South African-born Meri Williams first came to the UK to study Computer Science at the University of Bath but failed to return home. The first ten years of her career were spent at Procter & Gamble, working in different technology and operational roles, before realising she was on track to become a great IT professional but a terrible technologist.
We sat down with Meri to understand more about her groundbreaking career.
Hi Meri, tell us about Pleo – why do you enjoy working for the company?
First of all, I love the culture at Pleo – and their willingness to incorporate difference as new people join. I’ve found it to be a place I could feel like I belonged from very early on. It helps that our Lighthouse (Exec team) works hard at being a real team and not just a collection of individuals – that’s something not every business gets right. And of course I love the product itself, and how much our customers love what we do!
How have you found working in a male-dominated industry?
It’s definitely been tough at times, but so was studying in a sadly very male-dominated academic field (Computer Science and Artificial Intelligence).
Often people will assume that I’m not as technical as my male peers, when the irony is I’m probably one of the more technical CTOs around at my scale and level.
I still take a keen interest in architectural choices and things like operational resilience, alongside technical strategy and organisational leadership. I’ve learned to roll with the punches and challenge the assumptions from very early on.
I was also lucky in my formative years to have a number of great role models who were inclusive, from multiple genders, who I grew to want to emulate.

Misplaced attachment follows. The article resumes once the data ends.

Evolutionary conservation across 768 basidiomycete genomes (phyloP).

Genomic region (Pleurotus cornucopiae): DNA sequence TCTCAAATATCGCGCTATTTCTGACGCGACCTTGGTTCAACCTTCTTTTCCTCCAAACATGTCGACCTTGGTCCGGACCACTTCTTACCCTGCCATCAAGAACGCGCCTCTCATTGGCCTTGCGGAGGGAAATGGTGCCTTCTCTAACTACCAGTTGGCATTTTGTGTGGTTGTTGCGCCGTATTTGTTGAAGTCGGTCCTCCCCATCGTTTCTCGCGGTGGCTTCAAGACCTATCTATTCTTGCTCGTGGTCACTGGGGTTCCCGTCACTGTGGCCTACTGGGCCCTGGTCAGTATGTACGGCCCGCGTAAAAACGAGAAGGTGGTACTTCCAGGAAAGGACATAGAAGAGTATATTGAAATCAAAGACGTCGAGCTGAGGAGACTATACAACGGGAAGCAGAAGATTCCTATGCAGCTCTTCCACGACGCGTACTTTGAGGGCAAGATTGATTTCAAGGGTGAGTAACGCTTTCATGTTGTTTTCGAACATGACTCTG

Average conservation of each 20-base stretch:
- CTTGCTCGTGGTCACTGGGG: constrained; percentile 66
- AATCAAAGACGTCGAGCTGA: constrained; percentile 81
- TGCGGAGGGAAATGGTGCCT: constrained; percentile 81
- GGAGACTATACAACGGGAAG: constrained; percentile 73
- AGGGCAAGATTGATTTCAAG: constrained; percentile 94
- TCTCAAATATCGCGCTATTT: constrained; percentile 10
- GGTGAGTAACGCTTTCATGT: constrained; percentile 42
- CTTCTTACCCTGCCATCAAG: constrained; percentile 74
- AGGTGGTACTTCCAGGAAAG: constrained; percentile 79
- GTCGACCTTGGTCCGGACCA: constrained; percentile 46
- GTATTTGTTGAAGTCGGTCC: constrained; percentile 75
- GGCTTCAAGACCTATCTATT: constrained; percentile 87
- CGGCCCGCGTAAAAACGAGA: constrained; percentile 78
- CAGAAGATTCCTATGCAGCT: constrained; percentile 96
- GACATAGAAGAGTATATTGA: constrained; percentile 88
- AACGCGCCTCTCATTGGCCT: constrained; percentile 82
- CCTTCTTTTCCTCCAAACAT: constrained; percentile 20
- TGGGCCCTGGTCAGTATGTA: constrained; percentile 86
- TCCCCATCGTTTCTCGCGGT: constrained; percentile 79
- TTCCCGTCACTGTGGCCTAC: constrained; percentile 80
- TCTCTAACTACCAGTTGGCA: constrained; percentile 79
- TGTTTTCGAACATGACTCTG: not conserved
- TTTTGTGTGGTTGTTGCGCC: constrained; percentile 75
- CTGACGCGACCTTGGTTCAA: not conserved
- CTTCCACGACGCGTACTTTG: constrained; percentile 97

Why is it important to you to diversify the tech industry?
It’s important that the tech industry is as diverse as the customers that we serve.
If we don’t have sufficient representation, then we will continue to just build for one part of society and miss out on the huge impact and success that we could achieve.
One of the best things any team can build is empathy for their customers/users, and having a broad range of people in your team gives you a massive head start in doing that. We’ve also seen time and again that diverse teams outperform homogeneous teams in terms of innovation, profits and engagement, so at this point it’s really a no-brainer to invest in being as diverse and inclusive as possible.
What are you doing to raise awareness of LGBTQIA+ rights in the industry?
I’m told that just being visible as an openly queer and non-binary woman in a leadership position has helped a lot of folks realise that they can be leaders too.
As the saying goes, “if you can’t see it, you can’t be it”. I used to think role-modelling wasn’t that important – after all, I was studying Computer Science where almost all the lecturers and 85%+ of the students were men – but then I led university recruitment for a while at P&G, and saw that we got double the applications from women whenever a woman presented on campus. That changed my opinion rapidly!
I also serve as a trustee on the board of Stonewall, the UK’s leading LGBTQ+ rights charity, and previously led ERGs (Employee Resource Groups) for LGBTQ+ employees at P&G and some of my other companies too.
What do you believe needs to change in order to make the tech industry more inclusive?
Honestly, we just need to stop pushing people away. Women leave the industry at twice the rate of men, and I’m sure the statistics will be worse for people of colour and other underrepresented groups.
After all, it’s tough and lonely to be the only person like you in your team, reporting line, or sometimes even the entire company.
I’ve developed a model for helping teams to become more inclusive, basically that everyone is asking themselves three questions when deciding whether to join, stay or leave somewhere:
- Am I expected? (are people like me even anticipated to work here?)
- Am I respected? (are my differences viewed as features, or bugs?)
- Can I be myself and be successful here? (how much energy will I have to spend masking/pretending to be something I’m not)
Most of what we need to do as an industry is about turning the answers to those questions from no to yes, for ever larger groups of people who have traditionally been underrepresented.
What advice do you wish you could give your 15-year-old self??
So this is a weird one, but it would be: Don’t build part of South Africa’s first satellite. It’s hard to compete with your gawky, 16-year-old self when they’ve soldered something that went into space… it’s all been a bit downhill since then.
To be more serious though, I would probably tell my 15-year-old self: “It gets better, and you’re going to find your people sooner than you think.”